Somatic Therapy Defined 1

Somatic Therapy – Overview, Techniques and More

Somatic Therapy Defined 1

Until recently, medical experts treated the body and mind separately. However, this has changed as medical practitioners develop a new emphasis on the intricate web of the body and mind connection after realizing that, as humans, we store memories, experiences, and emotions on a cellular level. Therefore, events such as traumatic experiences can take a heavy toll on you, not just in the moment. Luckily, somatic Therapy exists to help you relieve the effects of stress, trauma, or anxiety in your body.

A Little History

Before diving into more details on somatic Therapy, it is essential to discern its origin. Dr. Peter Levine, the author of the book Waking the Tiger, pioneered the development and evolution of somatic psychotherapy. His concept was born from observing how wild animals behave in the wake of an attack by predators. In his findings, Dr. Levine established that prey often experienced a bodily release of fight-or-flight energy by running, or sometimes trembling, after which they would subsequently return to their normal behavior. 

Dr. Levine believed that we possess the same ability to relieve traumatic stress by releasing physical energy, which is often thwarted by trying to “keep it together” or freeze responses. Dr. Levine validated this theory while in session with a client suffering from PTSD as she began to relive her traumatic experience vividly. After observing her disconcerted state, Dr. Levine advised her to save herself by assuming a predator was after her. The simulated escape triggered a discharge of traumatic energy and provided instantaneous and long-term relief from her PTSD symptoms.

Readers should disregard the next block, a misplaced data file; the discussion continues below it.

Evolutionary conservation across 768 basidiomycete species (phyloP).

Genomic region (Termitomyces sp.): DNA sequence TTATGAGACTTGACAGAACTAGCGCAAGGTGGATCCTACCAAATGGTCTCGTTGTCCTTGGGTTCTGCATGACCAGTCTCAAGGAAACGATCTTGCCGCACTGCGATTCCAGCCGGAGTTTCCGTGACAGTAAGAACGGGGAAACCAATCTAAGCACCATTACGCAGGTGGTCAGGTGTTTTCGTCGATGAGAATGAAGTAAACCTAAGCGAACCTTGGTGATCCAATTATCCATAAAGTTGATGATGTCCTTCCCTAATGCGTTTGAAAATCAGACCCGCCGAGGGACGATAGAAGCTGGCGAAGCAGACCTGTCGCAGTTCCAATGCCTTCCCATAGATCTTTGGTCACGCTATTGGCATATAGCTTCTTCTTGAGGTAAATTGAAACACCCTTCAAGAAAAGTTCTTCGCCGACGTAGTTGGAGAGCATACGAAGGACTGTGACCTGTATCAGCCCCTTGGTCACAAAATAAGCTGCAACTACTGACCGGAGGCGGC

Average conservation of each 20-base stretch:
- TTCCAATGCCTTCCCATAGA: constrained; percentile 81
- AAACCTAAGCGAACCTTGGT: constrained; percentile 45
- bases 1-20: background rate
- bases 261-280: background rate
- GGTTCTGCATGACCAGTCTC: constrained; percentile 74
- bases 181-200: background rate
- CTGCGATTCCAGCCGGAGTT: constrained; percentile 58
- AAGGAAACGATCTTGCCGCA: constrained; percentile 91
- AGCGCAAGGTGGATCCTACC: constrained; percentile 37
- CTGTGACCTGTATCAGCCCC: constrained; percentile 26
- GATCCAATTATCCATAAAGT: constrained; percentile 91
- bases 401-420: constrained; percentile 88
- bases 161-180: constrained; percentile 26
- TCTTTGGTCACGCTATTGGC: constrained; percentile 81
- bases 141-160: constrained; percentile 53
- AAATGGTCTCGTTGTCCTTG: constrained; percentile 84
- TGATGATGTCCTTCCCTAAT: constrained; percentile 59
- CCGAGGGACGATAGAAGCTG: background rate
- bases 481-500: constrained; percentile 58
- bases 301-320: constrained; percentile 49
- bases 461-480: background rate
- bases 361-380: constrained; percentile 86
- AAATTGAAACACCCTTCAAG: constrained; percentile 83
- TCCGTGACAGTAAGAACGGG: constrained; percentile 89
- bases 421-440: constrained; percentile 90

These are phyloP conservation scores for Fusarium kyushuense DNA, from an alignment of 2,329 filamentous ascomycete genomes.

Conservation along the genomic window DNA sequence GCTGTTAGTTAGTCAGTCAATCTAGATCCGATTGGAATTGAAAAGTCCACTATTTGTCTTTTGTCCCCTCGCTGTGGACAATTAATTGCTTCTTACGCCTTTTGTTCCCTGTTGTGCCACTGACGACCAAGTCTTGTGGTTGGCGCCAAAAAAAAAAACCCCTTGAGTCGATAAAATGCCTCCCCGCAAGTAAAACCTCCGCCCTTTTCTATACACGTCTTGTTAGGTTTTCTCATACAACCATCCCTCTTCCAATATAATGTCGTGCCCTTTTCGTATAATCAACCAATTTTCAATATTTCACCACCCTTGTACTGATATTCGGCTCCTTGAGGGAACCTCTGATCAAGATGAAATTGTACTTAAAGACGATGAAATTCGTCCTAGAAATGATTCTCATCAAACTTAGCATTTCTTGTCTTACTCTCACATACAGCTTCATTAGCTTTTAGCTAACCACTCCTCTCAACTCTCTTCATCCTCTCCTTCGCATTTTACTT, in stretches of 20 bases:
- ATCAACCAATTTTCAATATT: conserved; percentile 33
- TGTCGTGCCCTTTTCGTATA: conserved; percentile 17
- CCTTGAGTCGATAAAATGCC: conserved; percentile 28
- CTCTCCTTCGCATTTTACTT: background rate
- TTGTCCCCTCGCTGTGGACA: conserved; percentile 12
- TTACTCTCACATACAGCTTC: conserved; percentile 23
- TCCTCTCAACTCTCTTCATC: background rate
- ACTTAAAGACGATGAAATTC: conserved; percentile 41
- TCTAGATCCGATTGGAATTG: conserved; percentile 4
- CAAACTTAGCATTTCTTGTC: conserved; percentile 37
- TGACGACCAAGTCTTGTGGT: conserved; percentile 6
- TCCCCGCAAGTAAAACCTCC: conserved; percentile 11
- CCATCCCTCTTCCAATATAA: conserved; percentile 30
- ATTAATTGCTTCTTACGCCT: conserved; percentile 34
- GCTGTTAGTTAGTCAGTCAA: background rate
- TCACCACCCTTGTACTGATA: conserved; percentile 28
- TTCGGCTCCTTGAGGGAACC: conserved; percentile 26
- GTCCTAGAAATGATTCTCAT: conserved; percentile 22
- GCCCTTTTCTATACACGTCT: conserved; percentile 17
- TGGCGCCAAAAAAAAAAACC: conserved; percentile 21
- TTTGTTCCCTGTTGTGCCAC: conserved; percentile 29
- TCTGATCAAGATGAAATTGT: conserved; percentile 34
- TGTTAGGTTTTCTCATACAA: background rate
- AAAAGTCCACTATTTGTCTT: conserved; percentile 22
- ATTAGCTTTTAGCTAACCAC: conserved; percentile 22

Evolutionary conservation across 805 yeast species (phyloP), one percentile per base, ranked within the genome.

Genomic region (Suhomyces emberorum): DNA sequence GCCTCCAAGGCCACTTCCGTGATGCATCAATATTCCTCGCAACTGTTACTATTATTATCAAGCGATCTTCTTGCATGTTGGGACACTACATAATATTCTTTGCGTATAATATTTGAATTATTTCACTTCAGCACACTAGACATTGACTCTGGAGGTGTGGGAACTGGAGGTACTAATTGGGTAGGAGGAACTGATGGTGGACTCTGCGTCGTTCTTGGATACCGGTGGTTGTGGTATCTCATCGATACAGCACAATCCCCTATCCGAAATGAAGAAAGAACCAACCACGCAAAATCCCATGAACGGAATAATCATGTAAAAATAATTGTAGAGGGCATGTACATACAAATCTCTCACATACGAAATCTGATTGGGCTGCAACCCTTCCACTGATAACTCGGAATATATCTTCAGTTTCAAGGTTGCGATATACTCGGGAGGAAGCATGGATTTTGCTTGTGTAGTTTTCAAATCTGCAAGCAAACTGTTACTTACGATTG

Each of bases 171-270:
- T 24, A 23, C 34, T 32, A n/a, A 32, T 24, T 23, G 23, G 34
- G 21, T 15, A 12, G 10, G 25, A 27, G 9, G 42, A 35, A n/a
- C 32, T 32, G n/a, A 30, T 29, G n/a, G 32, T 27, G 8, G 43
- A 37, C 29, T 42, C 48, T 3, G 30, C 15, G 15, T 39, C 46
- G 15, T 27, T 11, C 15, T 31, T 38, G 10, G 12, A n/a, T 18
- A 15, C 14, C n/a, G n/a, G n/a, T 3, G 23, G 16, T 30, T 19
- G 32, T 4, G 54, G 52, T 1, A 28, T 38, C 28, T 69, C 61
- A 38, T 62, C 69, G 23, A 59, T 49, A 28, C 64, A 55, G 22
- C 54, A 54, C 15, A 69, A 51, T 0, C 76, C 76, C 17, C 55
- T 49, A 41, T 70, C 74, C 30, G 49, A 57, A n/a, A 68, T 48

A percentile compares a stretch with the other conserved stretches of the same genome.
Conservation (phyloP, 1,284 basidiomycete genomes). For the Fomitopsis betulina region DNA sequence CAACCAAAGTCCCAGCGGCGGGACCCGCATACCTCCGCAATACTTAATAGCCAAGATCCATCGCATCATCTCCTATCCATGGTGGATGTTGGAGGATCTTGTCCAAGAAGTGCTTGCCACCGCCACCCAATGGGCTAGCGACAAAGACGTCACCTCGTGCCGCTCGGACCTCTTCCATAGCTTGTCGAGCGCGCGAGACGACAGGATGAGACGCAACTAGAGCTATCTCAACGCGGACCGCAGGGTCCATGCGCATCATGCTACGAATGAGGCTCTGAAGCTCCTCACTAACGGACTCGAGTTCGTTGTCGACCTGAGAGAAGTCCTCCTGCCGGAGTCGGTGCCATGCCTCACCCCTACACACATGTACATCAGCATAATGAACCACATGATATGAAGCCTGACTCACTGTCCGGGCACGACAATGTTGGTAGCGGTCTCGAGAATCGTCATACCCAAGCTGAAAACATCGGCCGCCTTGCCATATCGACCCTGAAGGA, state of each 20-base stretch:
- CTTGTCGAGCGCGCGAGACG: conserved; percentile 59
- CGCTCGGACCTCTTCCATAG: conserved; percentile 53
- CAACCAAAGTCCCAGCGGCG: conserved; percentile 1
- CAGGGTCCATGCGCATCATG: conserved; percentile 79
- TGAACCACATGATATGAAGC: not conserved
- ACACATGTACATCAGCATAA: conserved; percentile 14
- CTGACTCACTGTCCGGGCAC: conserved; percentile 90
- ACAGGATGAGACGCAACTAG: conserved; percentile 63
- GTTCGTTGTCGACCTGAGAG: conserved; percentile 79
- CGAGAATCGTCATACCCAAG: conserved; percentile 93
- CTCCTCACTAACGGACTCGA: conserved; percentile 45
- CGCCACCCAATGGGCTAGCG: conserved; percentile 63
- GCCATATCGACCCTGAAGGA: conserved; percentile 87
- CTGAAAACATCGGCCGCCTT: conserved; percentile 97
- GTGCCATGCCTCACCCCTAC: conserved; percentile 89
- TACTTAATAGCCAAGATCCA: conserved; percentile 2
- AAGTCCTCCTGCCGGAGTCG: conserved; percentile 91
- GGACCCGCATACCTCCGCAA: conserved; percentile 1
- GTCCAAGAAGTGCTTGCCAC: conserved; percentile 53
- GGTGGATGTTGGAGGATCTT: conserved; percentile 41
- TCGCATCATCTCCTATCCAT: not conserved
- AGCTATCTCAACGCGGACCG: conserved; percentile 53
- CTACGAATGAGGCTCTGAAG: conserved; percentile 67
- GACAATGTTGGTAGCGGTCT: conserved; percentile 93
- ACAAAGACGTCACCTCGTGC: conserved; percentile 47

So, What Is Somatic Therapy?

“Somatic” is of Greek origin and is derived from the Greek word “soma,” which means “living body.” Somatic Therapy, as seen above, is distinctive and focuses on restoring your self-regulation by releasing pent-up energy. Somatic psychotherapy is also a holistic therapeutic approach that incorporates your mind, body, spirit, and emotions in the healing process. This unique therapeutic process combines various techniques to give more insight into your thoughts, attitudes, feelings, and beliefs that significantly impact physical functioning. This is essential, especially for trauma victims, as it helps you free yourself from the grips of these events.

Somatic Therapy Defined supporting image 1

According to Sarah Seesly, a New York city-based somatic massage therapy expert, somatic healing is founded on the principle of understanding the relationship between your body and mind, as is the secret to resolving your psychological and physical suffering. While treating some of her high-end clients, Sarah noticed that the physical pain she eased was intimately linked to significant traumatic events that occurred in her clients’ lives. She then discovered the rising field of somatic psychotherapy, where more focus is on what your body expresses and less on what your mind fabricates.

Somatic Therapy Techniques

As mentioned earlier, soma therapy operates off the concept that your life experiences are stored in your mind and your body. Therefore, Somatic therapy techniques help if you are suffering from PTSD, stress, anxiety, depression, and other conditions, since they may affect the functioning of your nervous system. Impairments in the communication between areas of your brain that control sensation and muscles render control of your nerve sensors to the subconscious, making it hard to control muscle comfort and tension. Therefore, the goal of somatic techniques is to drive you closer to fulfilling your innate needs through transformative processes that deepen awareness of your conscious ability. Some fundamental techniques used in somatic healing include: